At the beginning of her new book Getting Along: How to Work with Anyone (Even Difficult People), Amy Gallo writes about a feeling almost all of us shudder to remember:
“My relationship with my boss had invaded my psyche and, slowly, over time, had become more important—or at least more time-consuming—than my relationships with the people I cared about most.”
What Amy means by “important” isn’t so much functional—the boss’s impact on some specific outcome that Amy affirmed to be essential to her life goals—as what we could think of as the “market share of her inner life.”
Almost nothing matters as much to our happiness, and few things matter as much to our effectiveness at work, as the questions:
- Who has what market share of my inner life?
- What’s going on inside my head (and heart) as I give them our attention?
- How do these patterns inside my head shape my behaviors—and what results are those behaviors achieving?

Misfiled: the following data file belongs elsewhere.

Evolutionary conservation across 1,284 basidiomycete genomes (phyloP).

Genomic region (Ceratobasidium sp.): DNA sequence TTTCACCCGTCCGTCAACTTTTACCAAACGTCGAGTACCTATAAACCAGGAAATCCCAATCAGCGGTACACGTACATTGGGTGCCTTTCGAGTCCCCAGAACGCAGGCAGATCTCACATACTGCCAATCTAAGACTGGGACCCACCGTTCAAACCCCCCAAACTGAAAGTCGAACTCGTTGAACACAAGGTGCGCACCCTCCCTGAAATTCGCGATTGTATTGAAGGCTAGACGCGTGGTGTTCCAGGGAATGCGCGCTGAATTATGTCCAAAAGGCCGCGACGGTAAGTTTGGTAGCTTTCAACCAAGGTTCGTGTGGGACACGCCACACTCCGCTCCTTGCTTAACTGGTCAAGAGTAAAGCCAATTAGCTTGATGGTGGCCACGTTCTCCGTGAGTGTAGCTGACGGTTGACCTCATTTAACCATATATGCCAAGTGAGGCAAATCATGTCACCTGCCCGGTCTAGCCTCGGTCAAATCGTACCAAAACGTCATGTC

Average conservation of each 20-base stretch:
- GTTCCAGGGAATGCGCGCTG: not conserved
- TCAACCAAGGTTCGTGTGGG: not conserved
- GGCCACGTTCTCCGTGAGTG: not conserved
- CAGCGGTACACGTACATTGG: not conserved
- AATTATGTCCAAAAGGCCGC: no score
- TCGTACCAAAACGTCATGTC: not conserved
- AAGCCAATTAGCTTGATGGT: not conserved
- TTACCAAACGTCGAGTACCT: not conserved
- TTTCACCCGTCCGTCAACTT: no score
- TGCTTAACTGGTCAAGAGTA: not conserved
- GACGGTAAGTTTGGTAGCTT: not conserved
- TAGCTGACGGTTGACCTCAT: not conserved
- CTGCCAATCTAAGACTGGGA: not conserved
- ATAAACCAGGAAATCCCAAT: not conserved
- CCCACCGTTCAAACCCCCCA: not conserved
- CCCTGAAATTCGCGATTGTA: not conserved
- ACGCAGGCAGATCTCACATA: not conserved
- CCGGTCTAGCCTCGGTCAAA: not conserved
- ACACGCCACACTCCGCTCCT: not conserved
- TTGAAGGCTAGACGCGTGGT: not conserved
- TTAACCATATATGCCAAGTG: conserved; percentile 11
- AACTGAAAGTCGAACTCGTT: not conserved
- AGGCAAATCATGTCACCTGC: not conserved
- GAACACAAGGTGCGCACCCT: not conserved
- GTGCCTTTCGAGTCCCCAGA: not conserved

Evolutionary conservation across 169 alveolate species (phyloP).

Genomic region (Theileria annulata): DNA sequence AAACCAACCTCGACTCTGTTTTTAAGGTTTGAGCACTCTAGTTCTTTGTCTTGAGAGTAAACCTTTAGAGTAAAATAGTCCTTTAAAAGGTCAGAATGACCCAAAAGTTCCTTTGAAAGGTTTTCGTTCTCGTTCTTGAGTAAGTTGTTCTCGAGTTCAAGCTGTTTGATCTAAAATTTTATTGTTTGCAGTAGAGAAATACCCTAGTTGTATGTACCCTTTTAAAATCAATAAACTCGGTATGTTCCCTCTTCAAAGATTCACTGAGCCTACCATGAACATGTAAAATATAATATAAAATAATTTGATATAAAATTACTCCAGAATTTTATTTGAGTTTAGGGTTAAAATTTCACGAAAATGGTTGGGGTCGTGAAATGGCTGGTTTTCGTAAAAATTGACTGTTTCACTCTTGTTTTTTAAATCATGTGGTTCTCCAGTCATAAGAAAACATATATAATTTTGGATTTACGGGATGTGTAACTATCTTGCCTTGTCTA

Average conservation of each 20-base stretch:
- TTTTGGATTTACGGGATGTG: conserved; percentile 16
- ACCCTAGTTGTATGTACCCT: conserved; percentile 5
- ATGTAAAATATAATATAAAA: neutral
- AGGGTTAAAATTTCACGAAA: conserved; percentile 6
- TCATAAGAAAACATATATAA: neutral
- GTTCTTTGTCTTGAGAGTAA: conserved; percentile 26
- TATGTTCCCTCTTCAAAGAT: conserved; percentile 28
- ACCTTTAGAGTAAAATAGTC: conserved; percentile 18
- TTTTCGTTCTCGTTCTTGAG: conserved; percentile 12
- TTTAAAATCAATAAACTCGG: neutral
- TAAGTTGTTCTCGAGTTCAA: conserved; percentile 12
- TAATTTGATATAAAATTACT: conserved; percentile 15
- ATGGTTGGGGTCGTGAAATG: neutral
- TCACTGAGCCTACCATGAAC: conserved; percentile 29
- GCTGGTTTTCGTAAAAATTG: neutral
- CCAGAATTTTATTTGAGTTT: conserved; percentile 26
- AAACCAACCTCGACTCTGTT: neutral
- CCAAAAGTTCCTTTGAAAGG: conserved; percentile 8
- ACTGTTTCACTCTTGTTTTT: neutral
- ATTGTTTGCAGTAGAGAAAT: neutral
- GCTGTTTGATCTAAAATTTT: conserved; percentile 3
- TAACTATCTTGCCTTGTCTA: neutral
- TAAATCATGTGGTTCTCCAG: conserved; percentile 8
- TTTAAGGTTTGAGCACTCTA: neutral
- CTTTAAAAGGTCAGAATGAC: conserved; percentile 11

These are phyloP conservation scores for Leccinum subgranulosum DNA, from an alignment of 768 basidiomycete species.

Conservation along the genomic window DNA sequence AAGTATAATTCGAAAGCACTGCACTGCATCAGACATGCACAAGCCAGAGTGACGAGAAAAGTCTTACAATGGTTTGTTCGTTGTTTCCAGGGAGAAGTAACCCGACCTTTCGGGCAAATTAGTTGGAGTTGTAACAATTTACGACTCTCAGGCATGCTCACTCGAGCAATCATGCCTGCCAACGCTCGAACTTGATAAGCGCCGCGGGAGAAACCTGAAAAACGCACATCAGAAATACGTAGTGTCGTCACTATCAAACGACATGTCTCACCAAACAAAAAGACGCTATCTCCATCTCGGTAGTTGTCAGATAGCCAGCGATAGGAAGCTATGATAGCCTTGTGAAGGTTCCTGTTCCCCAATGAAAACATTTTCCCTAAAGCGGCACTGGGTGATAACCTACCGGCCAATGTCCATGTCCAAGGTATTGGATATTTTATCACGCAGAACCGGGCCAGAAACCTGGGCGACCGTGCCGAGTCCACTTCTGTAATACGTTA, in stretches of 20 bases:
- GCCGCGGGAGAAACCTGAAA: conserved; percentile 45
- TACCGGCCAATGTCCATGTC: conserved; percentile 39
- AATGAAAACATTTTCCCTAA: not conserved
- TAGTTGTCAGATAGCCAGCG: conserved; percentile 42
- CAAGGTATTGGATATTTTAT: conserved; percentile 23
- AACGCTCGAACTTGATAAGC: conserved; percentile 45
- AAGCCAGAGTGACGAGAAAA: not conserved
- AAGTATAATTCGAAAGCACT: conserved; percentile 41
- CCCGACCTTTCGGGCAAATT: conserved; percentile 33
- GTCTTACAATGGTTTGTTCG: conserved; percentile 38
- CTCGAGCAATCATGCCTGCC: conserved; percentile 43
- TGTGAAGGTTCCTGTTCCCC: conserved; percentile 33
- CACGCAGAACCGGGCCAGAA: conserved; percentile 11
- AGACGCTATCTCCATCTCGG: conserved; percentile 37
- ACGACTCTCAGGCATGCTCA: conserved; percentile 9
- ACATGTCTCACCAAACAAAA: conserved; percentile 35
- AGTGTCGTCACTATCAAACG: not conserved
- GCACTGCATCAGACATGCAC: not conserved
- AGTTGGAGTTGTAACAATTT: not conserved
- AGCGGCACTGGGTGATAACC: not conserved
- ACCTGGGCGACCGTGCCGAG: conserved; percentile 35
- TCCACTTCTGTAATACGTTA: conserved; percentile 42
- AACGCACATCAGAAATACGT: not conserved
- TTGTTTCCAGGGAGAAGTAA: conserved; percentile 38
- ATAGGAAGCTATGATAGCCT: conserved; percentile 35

These three questions help frame why working with a “difficult person”—which I propose to define subjectively as difficult = difficult for me to handle with equanimity—presents such a big challenge. When we work with someone who is difficult (for us):
- They take a large market share of our inner lives, stealing share from other people to whom we’d rather give our attention
- When we think about them—often when we don’t mean to be, like when we’re playing with our children or in the middle of the night—we find ourselves spinning, resentful, stuck in some loop we can’t find our way out of
- Despite all this investment of intellectual and emotional energy, we also find ourselves stuck at an outcome level—either doing the same things and getting the same insufficient results or trying various things that don’t end up making a difference
So: what do we do about that?